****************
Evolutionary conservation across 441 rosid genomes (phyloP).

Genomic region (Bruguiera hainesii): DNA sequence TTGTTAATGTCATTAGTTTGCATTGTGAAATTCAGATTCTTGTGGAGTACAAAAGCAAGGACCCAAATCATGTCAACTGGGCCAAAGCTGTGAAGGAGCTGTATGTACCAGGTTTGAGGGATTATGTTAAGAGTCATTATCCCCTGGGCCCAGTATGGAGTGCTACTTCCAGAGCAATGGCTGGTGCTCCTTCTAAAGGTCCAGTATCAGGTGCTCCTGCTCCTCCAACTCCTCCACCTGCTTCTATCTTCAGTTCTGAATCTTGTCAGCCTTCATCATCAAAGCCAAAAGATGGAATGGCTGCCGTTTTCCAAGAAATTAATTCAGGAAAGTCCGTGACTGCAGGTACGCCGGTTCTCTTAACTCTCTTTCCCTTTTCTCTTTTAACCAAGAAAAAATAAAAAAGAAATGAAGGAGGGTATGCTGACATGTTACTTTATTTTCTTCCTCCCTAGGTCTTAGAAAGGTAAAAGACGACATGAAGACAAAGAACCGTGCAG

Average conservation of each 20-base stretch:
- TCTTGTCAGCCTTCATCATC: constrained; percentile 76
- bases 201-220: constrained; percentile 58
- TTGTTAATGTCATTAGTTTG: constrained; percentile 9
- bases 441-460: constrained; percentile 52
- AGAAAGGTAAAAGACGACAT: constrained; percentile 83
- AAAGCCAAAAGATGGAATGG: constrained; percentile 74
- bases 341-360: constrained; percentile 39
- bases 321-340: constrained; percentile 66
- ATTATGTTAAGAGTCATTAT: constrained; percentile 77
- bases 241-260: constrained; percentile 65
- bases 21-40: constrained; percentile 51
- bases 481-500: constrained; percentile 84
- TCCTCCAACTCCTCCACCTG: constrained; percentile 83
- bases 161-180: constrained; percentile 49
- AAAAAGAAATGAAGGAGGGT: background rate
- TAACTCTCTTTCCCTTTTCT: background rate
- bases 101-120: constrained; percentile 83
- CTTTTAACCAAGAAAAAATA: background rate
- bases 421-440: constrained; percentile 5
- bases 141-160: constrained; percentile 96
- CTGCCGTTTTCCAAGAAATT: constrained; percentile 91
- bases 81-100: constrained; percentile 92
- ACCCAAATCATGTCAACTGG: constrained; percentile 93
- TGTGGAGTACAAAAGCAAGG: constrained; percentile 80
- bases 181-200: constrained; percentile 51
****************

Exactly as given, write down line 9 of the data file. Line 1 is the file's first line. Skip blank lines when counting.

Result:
- AAAGCCAAAAGATGGAATGG: constrained; percentile 74